EU energy policy

It’s striking that the Czech constitutional court announced its approval of the European Union’s Lisbon treaty on Tuesday morning just as the prospect of another Russian gas import crisis began to loom on the EU’s horizon.  For even though the news from Prague is welcome, a moment’s reflection is all you need to remind yourself that the Lisbon treaty will, in and of itself, do very little to help the EU address its most serious foreign and economic policy problems.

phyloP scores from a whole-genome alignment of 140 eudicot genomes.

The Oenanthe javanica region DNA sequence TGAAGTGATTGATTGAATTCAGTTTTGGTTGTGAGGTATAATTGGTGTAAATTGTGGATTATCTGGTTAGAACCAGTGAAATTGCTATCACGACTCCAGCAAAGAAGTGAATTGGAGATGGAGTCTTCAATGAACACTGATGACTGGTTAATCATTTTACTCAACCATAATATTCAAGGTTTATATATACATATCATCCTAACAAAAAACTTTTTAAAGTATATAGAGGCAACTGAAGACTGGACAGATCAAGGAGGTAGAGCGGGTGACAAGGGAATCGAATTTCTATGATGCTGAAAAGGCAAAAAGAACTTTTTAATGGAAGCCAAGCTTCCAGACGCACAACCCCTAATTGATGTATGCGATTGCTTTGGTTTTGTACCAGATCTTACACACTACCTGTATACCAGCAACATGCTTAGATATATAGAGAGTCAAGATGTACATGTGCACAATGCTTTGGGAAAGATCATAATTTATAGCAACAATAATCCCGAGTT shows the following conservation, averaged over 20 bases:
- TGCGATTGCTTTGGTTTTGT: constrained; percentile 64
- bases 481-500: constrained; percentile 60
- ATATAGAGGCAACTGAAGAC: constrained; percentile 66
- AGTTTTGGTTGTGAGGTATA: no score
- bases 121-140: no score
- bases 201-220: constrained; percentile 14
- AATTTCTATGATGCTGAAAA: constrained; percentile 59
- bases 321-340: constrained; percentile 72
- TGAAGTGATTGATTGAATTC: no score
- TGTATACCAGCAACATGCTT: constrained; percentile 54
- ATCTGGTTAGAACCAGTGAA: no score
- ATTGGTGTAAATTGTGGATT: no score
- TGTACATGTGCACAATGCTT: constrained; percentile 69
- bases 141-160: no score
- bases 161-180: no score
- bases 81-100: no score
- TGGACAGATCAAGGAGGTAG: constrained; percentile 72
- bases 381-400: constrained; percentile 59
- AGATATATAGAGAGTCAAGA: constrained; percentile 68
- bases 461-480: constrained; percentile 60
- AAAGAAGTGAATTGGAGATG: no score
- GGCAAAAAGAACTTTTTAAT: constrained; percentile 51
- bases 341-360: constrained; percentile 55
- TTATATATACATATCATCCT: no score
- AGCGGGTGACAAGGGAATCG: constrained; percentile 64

The sheer sense of relief at adopting a new EU treaty – it’s taken eight years, required two different texts, gone through three failed referendums and caused endless trouble in countries such as the Czech Republic, Ireland and the UK – risks fostering the delusion that everything will be better once Lisbon is in force.  But this is to fall into the trap of assuming that process can substitute for substance (see Monday’s blog on how the same fallacy affects the EU’s approach to relations with other big powers).